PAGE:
Skip to Content, Navigation, or Footer.
The Daily Lobo The Independent Voice of UNM since 1895
Latest Issue
Read our print edition on Issuu
Housing Discrimination.jpg

A "For Lease" sign stands near North Albuquerque on Jan. 18.

New bill hopes to protect renters and buyers from income discrimination

A new bill, introduced in New Mexico’s 2024 Regular Legislative Session, is targeting the issue of housing discrimination based on a renter or buyer’s source of income.

House Bill 25 – presented by Representative Kathleen Cates (D), Andrea Romero (D), Patricia Roybal Caballero (D) and Cristina Parajón (D) – would amend the state’s Human Rights Act to prohibit the refusal to sell or rent property to someone based on their income source, defined in the bill as “a lawful and verifiable source of money used to pay for housing.”

The Human Rights Act currently protects renters and buyers from discrimination based on gender, race, sexual orientation and disability, among other factors. Adding an income source would mean those that receive rental assistance or government income support, such as Social Security, would be added as a protected class.

“If someone can show steady, reliable income, such as Social Security, and qualify for all other criterias, then a landlord cannot discriminate. (Landlords) have to have the same criteria for everyone,” Cates said.

The bill defines an example of discrimination, in this context, as landlords not renting to those on government housing assistance or other forms of income, such as social security or child support.

In June 2022, the City of Albuquerque passed a similar ordinance prohibiting income source discrimination. Income source discrimination can create a bottleneck where landlords limit housing options available to certain individuals, thereby slowing down the overall process of finding suitable and affordable housing for them, Katerine Simon with Albuquerque’s Health, Housing, & Homelessness division said.

“When people with housing vouchers are unable to find a place to live, a bottleneck is created that slows down many other peoples’ efforts to exit homelessness or simply live affordably,” Simon said.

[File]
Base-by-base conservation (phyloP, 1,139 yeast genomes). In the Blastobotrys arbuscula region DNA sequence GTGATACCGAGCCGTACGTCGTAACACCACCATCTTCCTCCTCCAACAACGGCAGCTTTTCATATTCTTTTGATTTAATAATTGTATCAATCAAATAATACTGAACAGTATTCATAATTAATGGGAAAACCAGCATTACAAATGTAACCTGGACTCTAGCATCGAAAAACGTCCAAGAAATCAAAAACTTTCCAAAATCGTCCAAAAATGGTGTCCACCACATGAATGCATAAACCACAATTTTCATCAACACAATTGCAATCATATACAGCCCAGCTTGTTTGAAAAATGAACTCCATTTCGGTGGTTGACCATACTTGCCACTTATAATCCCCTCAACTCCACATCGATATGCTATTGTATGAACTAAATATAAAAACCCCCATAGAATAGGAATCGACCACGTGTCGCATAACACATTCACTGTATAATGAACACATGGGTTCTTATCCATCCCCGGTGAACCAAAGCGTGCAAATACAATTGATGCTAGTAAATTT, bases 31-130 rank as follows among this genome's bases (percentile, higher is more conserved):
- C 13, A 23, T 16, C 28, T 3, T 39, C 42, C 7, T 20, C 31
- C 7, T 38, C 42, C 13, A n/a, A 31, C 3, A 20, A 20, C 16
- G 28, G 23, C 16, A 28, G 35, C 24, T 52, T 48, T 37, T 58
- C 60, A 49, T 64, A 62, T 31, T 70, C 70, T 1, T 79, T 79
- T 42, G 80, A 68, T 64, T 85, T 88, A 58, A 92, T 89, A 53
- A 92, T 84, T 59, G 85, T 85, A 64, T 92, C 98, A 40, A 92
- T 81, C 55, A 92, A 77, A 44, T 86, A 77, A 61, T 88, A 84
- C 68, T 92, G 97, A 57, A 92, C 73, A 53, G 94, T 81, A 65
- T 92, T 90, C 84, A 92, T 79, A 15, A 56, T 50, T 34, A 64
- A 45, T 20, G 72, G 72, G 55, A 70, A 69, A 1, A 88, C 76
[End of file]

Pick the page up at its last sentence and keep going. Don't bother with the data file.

Cates said she hopes to bring the measure statewide in this year’s legislative session that began on Jan. 16 and ends Feb. 15. The House Commerce & Economic Development Committee will consider HB 25 on Jan. 29.

“To me, this is just a human rights issue,” Cates said. “(Landlords) cannot change your criteria just based on the income source for your tenant.”

51,500 New Mexicans use federal Section 8 vouchers to afford housing – 72% of which are seniors, children or people with disabilities. In 2020, New Mexico received $168 million in federal rental assistance. Most of this goes to mortgage interest deductions which decrease interest rates with those with mortgages. These typically benefit high-income households that are less likely to be beholden to a landlord, according to the Center on Budget and Policy Priorities.

Adding protection for income sources in the Human Rights Act would enable those who feel discriminated against by their landlords to take their claims to the New Mexico’s Attorney General’s Office, Cates said.

The goal of legislation, Cates said, is to offer a way to protect those with different sources of income and offer them a way to feel safer. There is more to be done to address the housing crisis in New Mexico, Cates said, but she is optimistic.

Enjoy what you're reading?
Get content from The Daily Lobo delivered to your inbox

“We need 500 programs to address the housing crisis our country is in, not just our state. This is just one,” Cates said.

Danielle Knox is a freelance reporter with the Daily Lobo. She can be contacted at

Danielle Knox

Danielle Knox is a freelance reporter at the Daily Lobo. 


Powered by SNworks Solutions by The State News
All Content © 2024 The Daily Lobo